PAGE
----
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I’ve always found career choices interesting. It is part of why I got into the business of recruiting. I probably enjoy talking about what people do for a living more than most. But even I’m tired of being asked, “What do you do?” This question isn’t serving us anymore. It is making it harder for us to make genuine connections. In fairness to the asker, I know it is just an easy way to start a conversation. What I do with most of my waking hours is a fair place to start getting to know me.

The answer to “What do you do? “ is almost always informative, but rarely authentic.

This is probably because we all get asked the question so often that we respond with scripted talking points. We could tell someone what we do while failing asleep or jumping from a plane. I’m more interested in what people choose to say when they aren’t giving rehearsed answers. So here are 10 questions to ask the next time you find yourself chatting up a stranger. They aren’t too personal, but you will likely make a more genuine connection.

  1. What do you love doing?
  2. If you hit the lottery, what would your life be like?
  3. What keeps you living in this area?
  4. Have you ever experienced a miracle?
  5. Who is your favorite person in your office?
  6. Where’s your favorite place?
  7. If you could heal one problem in the world, what would it be?
  8. When was the last time you sang out loud?
  9. What is your driving like?
  10. How do you serve?

What’s the best question a stranger ever asked you?

Team comes first in March. Find your service inspiration bracket-style.

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College Basketball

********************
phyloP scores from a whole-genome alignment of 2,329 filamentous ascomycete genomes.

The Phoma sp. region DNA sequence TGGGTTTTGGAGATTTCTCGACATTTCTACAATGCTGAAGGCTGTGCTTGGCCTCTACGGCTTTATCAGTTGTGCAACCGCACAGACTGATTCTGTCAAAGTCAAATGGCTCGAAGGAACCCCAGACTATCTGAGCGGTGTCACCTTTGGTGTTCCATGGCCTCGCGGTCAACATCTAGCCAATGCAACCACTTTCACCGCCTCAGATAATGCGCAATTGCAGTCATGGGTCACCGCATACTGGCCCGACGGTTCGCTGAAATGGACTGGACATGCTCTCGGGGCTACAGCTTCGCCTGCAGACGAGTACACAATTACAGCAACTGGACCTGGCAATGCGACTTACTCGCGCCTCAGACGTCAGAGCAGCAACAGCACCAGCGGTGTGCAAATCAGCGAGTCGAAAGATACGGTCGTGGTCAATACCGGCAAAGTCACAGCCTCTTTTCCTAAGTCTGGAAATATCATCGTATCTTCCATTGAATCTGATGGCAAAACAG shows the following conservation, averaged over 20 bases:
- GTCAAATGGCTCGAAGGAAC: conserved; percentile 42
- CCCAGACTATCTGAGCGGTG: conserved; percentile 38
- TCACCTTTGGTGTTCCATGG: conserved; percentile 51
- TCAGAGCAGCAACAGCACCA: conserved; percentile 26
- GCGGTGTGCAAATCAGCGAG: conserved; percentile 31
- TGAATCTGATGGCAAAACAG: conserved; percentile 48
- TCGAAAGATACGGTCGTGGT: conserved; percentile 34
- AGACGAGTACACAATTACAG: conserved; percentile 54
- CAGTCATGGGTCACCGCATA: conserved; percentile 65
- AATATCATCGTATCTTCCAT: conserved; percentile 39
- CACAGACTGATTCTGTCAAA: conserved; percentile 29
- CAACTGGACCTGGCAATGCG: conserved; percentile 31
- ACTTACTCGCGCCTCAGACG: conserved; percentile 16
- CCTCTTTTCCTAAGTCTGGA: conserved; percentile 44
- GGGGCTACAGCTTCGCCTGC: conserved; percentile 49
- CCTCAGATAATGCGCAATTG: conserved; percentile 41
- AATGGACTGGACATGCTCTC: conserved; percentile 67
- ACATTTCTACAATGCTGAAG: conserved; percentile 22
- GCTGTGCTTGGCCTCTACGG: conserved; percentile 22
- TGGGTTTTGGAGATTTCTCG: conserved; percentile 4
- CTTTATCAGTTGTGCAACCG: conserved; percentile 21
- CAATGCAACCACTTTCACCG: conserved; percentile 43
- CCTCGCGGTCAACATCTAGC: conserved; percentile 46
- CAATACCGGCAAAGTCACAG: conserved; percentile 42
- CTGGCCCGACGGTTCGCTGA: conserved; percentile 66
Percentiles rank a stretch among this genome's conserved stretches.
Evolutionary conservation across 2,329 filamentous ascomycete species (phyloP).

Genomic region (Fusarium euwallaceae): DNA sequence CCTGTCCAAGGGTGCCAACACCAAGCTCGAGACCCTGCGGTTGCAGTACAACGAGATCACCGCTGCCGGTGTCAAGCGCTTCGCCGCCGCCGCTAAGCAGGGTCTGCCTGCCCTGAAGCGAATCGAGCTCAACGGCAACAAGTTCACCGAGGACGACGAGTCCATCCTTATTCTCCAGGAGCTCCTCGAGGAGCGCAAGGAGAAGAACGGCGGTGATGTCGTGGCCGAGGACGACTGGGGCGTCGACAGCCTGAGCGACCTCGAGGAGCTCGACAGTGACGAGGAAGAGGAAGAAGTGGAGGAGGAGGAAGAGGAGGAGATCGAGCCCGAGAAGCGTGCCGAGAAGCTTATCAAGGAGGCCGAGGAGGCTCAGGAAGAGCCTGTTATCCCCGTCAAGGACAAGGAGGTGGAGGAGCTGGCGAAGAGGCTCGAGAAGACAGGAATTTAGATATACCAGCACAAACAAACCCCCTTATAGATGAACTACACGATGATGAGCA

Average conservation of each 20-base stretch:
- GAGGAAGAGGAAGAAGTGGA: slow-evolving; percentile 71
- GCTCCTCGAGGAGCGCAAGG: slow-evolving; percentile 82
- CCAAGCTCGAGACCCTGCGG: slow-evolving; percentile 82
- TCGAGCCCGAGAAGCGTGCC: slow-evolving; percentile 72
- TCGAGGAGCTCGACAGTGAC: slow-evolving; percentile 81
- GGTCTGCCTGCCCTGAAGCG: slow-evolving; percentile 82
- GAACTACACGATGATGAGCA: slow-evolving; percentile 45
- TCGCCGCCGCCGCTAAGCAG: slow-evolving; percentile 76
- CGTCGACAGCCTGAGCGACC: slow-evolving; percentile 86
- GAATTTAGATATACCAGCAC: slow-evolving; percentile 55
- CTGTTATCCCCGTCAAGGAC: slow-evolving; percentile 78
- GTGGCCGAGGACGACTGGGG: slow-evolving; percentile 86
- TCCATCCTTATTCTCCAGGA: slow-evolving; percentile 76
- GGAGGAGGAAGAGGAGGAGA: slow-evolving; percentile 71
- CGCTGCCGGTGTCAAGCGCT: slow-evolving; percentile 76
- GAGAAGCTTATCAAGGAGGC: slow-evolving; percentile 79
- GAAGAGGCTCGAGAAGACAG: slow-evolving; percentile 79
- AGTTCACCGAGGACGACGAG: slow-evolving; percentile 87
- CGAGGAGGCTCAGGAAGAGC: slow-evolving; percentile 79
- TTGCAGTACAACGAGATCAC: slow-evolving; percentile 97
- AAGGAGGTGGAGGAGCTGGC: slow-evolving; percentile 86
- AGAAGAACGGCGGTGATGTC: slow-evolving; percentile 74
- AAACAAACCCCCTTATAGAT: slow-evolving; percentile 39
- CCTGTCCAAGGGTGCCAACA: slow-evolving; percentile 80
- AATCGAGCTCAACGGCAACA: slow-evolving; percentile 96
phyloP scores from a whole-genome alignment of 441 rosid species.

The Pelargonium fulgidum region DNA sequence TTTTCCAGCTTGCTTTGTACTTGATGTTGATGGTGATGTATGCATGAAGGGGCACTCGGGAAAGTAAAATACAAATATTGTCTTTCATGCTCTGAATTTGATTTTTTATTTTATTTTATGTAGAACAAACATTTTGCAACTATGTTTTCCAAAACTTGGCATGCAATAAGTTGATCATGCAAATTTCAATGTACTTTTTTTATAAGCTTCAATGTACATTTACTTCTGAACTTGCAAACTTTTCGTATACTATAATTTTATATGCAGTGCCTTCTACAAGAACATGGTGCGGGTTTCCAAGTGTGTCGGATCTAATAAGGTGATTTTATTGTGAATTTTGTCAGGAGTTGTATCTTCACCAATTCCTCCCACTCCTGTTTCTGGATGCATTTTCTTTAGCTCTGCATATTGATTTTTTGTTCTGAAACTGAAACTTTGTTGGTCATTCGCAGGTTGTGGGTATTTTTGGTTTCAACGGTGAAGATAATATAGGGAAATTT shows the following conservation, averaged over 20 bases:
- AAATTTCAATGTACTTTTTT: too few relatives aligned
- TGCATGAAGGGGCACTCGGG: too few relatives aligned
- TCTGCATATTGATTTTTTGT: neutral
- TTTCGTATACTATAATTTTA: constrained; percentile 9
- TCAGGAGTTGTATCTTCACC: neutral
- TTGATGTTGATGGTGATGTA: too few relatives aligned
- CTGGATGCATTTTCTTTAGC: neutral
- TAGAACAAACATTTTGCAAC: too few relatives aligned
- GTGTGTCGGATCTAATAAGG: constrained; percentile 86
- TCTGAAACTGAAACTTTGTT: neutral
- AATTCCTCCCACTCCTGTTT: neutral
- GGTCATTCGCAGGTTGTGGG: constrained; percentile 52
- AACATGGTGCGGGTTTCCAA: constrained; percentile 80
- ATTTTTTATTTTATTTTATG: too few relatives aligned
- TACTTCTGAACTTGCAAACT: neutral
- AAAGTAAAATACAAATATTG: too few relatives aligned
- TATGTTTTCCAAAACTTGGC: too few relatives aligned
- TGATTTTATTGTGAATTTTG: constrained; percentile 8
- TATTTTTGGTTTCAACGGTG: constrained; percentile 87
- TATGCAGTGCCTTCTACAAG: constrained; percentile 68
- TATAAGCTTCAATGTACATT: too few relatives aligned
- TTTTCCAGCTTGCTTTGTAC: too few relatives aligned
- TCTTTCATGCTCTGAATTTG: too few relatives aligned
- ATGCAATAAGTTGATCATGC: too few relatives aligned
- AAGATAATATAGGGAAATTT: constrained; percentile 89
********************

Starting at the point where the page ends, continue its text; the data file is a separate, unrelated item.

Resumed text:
As a fan, I may get too passionate about my sports teams. There are unconfirmed stories out there about tearful losses. As a mother, I try not to push sports too hard on my sons. They don’t need to be super stars. I just need them to learn what it means to be part of a team. So much of life’s success gets determined by our ability to be a good teammate.

Team Human

Team Friendship

Team Marriage

Team Family

Team Work

Team Community

Team World


Being a part of a team teaches you to focus on the world outside of your own needs. Being a part of a team teaches you to give more than you take.

The month of March is a fantastic time to enjoy college basketball. (And I plan to partake of my fair share). March is also a great time to serve all the teams listed above.

Below you will find a link to the Simply Service “Service Madness” bracket. There are 64 acts of service ready to face off against each other. See which ones you’re most inspired to do this month. May the best service win!

Service Madness Bracket


CLICK HERE TO DOWNLOAD: SimplyServiceMarchBracket

What lessons have sports taught you about service?

How one small change could make you a lot less tired. But you might be too tired to try it.

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Tired cat

Picture yourself in my kitchen two nights ago. My husband and I just got home from work. I came into the kitchen a little later than him. I’d just hung up my coat and was starting to think about dinner. Here’s the exchange that followed.

Him: “Were things really crazy getting the kids out this morning?”

Me: “No, not really? School had a 2 hour delay because of the weather. I had extra time.”